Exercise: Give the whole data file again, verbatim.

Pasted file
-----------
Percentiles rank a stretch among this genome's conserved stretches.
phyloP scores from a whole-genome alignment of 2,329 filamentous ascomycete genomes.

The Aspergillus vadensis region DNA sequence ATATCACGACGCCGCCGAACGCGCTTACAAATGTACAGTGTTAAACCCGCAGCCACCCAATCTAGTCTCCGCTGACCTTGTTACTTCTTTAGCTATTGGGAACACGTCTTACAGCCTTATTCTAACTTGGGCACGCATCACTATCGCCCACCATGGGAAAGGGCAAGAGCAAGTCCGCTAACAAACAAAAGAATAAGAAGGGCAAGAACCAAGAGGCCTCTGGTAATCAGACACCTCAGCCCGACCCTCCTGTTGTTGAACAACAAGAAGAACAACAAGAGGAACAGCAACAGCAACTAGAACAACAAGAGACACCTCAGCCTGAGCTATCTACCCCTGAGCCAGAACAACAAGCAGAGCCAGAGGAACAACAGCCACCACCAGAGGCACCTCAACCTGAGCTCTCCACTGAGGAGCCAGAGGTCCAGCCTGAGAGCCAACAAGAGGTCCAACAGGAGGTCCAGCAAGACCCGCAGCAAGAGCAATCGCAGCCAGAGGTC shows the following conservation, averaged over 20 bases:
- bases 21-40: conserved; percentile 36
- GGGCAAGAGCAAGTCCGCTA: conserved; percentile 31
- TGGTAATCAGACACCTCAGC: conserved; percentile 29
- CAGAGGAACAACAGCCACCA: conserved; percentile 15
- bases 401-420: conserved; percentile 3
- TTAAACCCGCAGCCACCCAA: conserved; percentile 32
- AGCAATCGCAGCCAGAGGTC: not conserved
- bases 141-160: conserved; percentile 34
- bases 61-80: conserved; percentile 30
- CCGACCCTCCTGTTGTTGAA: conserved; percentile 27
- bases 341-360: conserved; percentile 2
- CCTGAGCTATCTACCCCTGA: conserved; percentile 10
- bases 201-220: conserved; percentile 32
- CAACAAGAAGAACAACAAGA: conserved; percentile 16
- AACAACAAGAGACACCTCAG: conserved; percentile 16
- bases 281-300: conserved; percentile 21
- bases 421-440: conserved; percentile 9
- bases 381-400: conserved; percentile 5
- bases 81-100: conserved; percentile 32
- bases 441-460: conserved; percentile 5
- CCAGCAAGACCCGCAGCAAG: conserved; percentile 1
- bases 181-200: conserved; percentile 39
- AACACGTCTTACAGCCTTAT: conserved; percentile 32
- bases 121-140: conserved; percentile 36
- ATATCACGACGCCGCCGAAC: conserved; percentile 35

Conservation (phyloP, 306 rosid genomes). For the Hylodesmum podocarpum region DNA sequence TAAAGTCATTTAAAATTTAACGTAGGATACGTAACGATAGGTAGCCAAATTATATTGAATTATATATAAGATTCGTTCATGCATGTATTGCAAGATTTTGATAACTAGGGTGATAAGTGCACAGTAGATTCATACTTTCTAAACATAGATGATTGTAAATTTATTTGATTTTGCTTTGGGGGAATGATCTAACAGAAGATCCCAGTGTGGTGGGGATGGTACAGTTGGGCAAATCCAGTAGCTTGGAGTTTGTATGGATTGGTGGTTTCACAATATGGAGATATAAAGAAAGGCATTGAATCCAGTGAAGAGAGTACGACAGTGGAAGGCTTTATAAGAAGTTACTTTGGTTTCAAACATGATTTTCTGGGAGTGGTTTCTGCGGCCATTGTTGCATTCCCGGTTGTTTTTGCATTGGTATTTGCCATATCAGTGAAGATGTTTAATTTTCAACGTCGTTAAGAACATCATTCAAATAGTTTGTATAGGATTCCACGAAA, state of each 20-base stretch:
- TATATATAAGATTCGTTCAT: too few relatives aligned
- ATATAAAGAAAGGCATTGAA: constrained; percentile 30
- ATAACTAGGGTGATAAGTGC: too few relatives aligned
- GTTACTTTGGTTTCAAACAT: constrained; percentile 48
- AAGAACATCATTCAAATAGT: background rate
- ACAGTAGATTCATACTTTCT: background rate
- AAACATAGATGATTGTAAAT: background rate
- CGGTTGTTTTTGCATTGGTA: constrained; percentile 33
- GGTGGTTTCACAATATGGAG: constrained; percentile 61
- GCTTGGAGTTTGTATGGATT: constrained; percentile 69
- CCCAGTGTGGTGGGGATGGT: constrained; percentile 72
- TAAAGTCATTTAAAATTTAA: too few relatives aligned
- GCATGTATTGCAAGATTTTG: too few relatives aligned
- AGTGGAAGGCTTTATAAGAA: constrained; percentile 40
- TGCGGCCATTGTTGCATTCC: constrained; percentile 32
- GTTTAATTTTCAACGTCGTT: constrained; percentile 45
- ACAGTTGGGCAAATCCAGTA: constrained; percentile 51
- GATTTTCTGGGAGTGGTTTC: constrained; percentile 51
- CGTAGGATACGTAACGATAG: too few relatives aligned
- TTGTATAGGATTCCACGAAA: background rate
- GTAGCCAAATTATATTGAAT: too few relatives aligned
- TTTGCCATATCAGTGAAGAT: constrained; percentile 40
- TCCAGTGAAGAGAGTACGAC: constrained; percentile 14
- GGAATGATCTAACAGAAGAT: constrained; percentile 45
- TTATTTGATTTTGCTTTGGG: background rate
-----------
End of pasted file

Percentiles rank a stretch among this genome's conserved stretches.
phyloP scores from a whole-genome alignment of 2,329 filamentous ascomycete genomes.

The Aspergillus vadensis region DNA sequence ATATCACGACGCCGCCGAACGCGCTTACAAATGTACAGTGTTAAACCCGCAGCCACCCAATCTAGTCTCCGCTGACCTTGTTACTTCTTTAGCTATTGGGAACACGTCTTACAGCCTTATTCTAACTTGGGCACGCATCACTATCGCCCACCATGGGAAAGGGCAAGAGCAAGTCCGCTAACAAACAAAAGAATAAGAAGGGCAAGAACCAAGAGGCCTCTGGTAATCAGACACCTCAGCCCGACCCTCCTGTTGTTGAACAACAAGAAGAACAACAAGAGGAACAGCAACAGCAACTAGAACAACAAGAGACACCTCAGCCTGAGCTATCTACCCCTGAGCCAGAACAACAAGCAGAGCCAGAGGAACAACAGCCACCACCAGAGGCACCTCAACCTGAGCTCTCCACTGAGGAGCCAGAGGTCCAGCCTGAGAGCCAACAAGAGGTCCAACAGGAGGTCCAGCAAGACCCGCAGCAAGAGCAATCGCAGCCAGAGGTC shows the following conservation, averaged over 20 bases:
- bases 21-40: conserved; percentile 36
- GGGCAAGAGCAAGTCCGCTA: conserved; percentile 31
- TGGTAATCAGACACCTCAGC: conserved; percentile 29
- CAGAGGAACAACAGCCACCA: conserved; percentile 15
- bases 401-420: conserved; percentile 3
- TTAAACCCGCAGCCACCCAA: conserved; percentile 32
- AGCAATCGCAGCCAGAGGTC: not conserved
- bases 141-160: conserved; percentile 34
- bases 61-80: conserved; percentile 30
- CCGACCCTCCTGTTGTTGAA: conserved; percentile 27
- bases 341-360: conserved; percentile 2
- CCTGAGCTATCTACCCCTGA: conserved; percentile 10
- bases 201-220: conserved; percentile 32
- CAACAAGAAGAACAACAAGA: conserved; percentile 16
- AACAACAAGAGACACCTCAG: conserved; percentile 16
- bases 281-300: conserved; percentile 21
- bases 421-440: conserved; percentile 9
- bases 381-400: conserved; percentile 5
- bases 81-100: conserved; percentile 32
- bases 441-460: conserved; percentile 5
- CCAGCAAGACCCGCAGCAAG: conserved; percentile 1
- bases 181-200: conserved; percentile 39
- AACACGTCTTACAGCCTTAT: conserved; percentile 32
- bases 121-140: conserved; percentile 36
- ATATCACGACGCCGCCGAAC: conserved; percentile 35

Conservation (phyloP, 306 rosid genomes). For the Hylodesmum podocarpum region DNA sequence TAAAGTCATTTAAAATTTAACGTAGGATACGTAACGATAGGTAGCCAAATTATATTGAATTATATATAAGATTCGTTCATGCATGTATTGCAAGATTTTGATAACTAGGGTGATAAGTGCACAGTAGATTCATACTTTCTAAACATAGATGATTGTAAATTTATTTGATTTTGCTTTGGGGGAATGATCTAACAGAAGATCCCAGTGTGGTGGGGATGGTACAGTTGGGCAAATCCAGTAGCTTGGAGTTTGTATGGATTGGTGGTTTCACAATATGGAGATATAAAGAAAGGCATTGAATCCAGTGAAGAGAGTACGACAGTGGAAGGCTTTATAAGAAGTTACTTTGGTTTCAAACATGATTTTCTGGGAGTGGTTTCTGCGGCCATTGTTGCATTCCCGGTTGTTTTTGCATTGGTATTTGCCATATCAGTGAAGATGTTTAATTTTCAACGTCGTTAAGAACATCATTCAAATAGTTTGTATAGGATTCCACGAAA, state of each 20-base stretch:
- TATATATAAGATTCGTTCAT: too few relatives aligned
- ATATAAAGAAAGGCATTGAA: constrained; percentile 30
- ATAACTAGGGTGATAAGTGC: too few relatives aligned
- GTTACTTTGGTTTCAAACAT: constrained; percentile 48
- AAGAACATCATTCAAATAGT: background rate
- ACAGTAGATTCATACTTTCT: background rate
- AAACATAGATGATTGTAAAT: background rate
- CGGTTGTTTTTGCATTGGTA: constrained; percentile 33
- GGTGGTTTCACAATATGGAG: constrained; percentile 61
- GCTTGGAGTTTGTATGGATT: constrained; percentile 69
- CCCAGTGTGGTGGGGATGGT: constrained; percentile 72
- TAAAGTCATTTAAAATTTAA: too few relatives aligned
- GCATGTATTGCAAGATTTTG: too few relatives aligned
- AGTGGAAGGCTTTATAAGAA: constrained; percentile 40
- TGCGGCCATTGTTGCATTCC: constrained; percentile 32
- GTTTAATTTTCAACGTCGTT: constrained; percentile 45
- ACAGTTGGGCAAATCCAGTA: constrained; percentile 51
- GATTTTCTGGGAGTGGTTTC: constrained; percentile 51
- CGTAGGATACGTAACGATAG: too few relatives aligned
- TTGTATAGGATTCCACGAAA: background rate
- GTAGCCAAATTATATTGAAT: too few relatives aligned
- TTTGCCATATCAGTGAAGAT: constrained; percentile 40
- TCCAGTGAAGAGAGTACGAC: constrained; percentile 14
- GGAATGATCTAACAGAAGAT: constrained; percentile 45
- TTATTTGATTTTGCTTTGGG: background rate